Today, opinions are divided about the truth of the matter. Some say that she was a spy for the Germans and even worked as a double agent for the French, but that the Germans had written her off as pretty much useless. (except all the looking hot and dancing like a ho) Her trial was said to pretty much be a farce and no real evidence was brought against her. It has been suggested that the French High Command played her story up to distract the nation from the appalling losses that they French Army was suffering on the Western Front. No one will ever know the truth, I suspect. But the legacy is that Mata Hari became the archtype of the femme fatale spy, and we would probably not have any James Bond movies without her. In one of those incidents that is more like a movie than real life, she refused a blindfold and blew a kiss to her firing squad before she was shot.

Also in 1860 an eleven-year-old girl named Grace Bedell, wrote a letter to presidential candidate Abraham Lincoln, suggesting he could improve his appearance by growing a beard.


Rare Weapons- 6P62 12.7mm

OK, this ugly mug is the 6P62. It is a Russian anti-materiel rifle that is fully automatic. The rifle is chambered in the 12.7x108mm cartridge, which is pretty similar, but more powerful than the US .50 BMG (12.7x99mm). I think the Russians caught whatever disease the Germans had that made them always build bigger and more ridiculous guns. This thing is a monster. It reportedly weighs close to 40 pounds when loaded with 14 rounds of 12.7mm, and I would guess that the muzzle brake weighs at least 3 pounds. The brake might also function a little like a suppressor, probably making this weapon about as quiet as the average 500 pound bomb. It has a listed range of 1000 meters or more and can reportedly pierce 20mm of steel at 100 meters. Of course a full auto function on a weapon like this is just silly, even if it is firing at the reduced rate of about 400--500 rounds per minute, which is slower than most automatic weapons I can think of.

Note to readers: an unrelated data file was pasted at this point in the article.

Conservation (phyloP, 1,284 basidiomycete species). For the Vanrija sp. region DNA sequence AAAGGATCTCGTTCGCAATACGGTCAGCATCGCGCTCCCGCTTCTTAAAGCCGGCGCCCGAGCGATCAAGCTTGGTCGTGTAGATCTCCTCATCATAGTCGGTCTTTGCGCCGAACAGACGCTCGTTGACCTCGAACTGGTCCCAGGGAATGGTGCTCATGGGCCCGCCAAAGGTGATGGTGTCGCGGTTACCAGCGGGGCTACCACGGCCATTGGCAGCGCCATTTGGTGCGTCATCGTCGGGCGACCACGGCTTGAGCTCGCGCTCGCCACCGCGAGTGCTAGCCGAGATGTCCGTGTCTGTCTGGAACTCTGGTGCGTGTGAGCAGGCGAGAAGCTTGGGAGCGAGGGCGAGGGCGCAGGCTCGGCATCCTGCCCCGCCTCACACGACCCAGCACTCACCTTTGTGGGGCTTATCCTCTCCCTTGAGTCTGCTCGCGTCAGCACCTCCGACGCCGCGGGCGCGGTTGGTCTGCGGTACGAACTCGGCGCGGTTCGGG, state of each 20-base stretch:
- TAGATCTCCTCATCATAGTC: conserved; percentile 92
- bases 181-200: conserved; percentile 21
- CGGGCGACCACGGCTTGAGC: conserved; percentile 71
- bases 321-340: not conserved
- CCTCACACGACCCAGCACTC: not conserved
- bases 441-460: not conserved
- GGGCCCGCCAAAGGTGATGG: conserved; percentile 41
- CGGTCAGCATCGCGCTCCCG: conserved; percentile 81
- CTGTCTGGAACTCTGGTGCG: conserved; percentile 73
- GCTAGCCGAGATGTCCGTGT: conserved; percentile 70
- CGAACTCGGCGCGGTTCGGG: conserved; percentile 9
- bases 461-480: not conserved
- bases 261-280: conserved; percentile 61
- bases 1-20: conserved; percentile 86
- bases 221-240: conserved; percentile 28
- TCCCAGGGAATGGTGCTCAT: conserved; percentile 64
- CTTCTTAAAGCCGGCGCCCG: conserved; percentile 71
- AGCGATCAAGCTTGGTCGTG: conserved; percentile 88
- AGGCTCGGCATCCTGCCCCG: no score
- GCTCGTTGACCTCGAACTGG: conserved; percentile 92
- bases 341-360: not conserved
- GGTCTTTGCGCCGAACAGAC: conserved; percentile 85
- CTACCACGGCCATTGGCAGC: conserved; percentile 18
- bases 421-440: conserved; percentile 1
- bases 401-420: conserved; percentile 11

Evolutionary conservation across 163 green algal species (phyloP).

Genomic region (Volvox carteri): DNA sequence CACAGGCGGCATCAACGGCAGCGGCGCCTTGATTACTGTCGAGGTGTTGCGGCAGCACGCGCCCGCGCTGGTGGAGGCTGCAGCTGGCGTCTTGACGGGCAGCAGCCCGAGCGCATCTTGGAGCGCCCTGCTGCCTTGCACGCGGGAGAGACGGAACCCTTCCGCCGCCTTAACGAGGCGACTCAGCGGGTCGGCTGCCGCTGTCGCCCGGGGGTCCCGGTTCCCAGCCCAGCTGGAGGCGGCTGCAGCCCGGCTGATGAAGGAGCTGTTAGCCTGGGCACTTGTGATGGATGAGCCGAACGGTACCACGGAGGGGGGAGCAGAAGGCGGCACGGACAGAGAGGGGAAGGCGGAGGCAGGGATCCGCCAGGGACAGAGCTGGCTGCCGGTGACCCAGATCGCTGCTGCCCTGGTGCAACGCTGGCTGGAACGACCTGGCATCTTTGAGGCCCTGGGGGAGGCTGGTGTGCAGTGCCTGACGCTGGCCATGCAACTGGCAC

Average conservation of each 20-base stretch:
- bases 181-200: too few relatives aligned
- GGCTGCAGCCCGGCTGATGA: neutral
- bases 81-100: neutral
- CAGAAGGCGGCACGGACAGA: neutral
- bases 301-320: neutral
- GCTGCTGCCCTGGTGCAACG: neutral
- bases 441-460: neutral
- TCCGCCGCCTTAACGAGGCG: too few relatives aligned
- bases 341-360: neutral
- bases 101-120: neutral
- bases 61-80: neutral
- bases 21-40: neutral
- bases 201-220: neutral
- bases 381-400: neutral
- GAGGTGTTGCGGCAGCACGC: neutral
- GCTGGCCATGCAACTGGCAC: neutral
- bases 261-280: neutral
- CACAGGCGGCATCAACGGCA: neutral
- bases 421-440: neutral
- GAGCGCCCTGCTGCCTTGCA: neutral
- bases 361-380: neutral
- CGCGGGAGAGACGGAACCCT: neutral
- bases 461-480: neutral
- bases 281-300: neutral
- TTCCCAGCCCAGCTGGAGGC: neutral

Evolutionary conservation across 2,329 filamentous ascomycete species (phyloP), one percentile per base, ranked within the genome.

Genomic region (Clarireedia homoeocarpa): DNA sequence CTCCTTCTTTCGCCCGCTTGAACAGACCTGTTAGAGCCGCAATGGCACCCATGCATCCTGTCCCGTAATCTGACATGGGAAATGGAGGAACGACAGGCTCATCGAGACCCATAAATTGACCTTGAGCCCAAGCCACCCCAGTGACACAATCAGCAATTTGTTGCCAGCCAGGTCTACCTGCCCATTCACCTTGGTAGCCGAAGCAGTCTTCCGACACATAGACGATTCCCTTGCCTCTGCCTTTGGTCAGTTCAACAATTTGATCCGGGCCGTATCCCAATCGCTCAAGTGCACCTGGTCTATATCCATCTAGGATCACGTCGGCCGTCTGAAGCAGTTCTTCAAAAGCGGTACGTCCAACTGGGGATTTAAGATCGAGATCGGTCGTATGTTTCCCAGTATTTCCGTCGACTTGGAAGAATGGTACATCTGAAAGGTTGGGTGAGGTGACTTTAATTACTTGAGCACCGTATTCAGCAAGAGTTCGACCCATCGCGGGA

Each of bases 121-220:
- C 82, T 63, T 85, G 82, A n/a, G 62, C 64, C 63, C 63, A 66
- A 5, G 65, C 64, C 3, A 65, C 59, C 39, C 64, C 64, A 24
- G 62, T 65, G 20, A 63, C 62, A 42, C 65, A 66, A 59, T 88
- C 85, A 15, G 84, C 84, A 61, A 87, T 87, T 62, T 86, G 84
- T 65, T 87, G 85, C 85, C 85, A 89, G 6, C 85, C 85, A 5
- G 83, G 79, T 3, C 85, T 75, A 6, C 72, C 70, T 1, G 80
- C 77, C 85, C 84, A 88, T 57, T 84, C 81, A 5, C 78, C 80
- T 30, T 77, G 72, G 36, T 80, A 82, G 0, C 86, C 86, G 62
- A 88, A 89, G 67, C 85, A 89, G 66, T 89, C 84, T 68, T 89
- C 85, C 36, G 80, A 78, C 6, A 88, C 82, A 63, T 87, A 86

The 6P62 was never put into full production, likely because someone sobered up. While it could be used in a fashion like the Barrett Light 50 and other big bore anti-materiel rifles, I have my doubts that it can perform as well. It has a fairly short barrel and I can't see that it is fluted to give it strength without undue weight. At the least I imagine the recoil is well, sharp. The gentleman firing it offhand above (why?) likely had some rotator cuff surgery and called it a day. Interestingly, both photos that can be found show it without a telescopic sight, which one would need to fire at anything smaller than a barn at the intended ranges. This might be because its recoil force would tear a scope meant for .30 caliber rifles to hell and back.

One possible use is for the weapon to be used at road blocks and from fortified positions to get the most use of a weapon with long range and the power to punch through light armor and cover, but heavy machine guns and grenade launchers are probably better suited to that role. While the 6P62 will likely never be seen anywhere but the Internet, it may have a descendant in the form of the KPB-12.7 rifle, for which there is even less information than the 6P62. If anybody knows more about either of these weapons, or please god, has video of some unfortunate soul firing one, please let me know. Also, I will use this as my standard long gun when I finally finish that Power Armor I am working on in the basement.
So get ready.

Marines love the Misfits

Nothing much to say about this one, it of course reminds me of all the images of soldiers and Marines from Vietnam with various sayings written on their helmets or flak jackets.
If you don't know the reference, it is from a song by the Misfits, a punk band, if you don't know them get a copy of Walk Among Us. It rocks.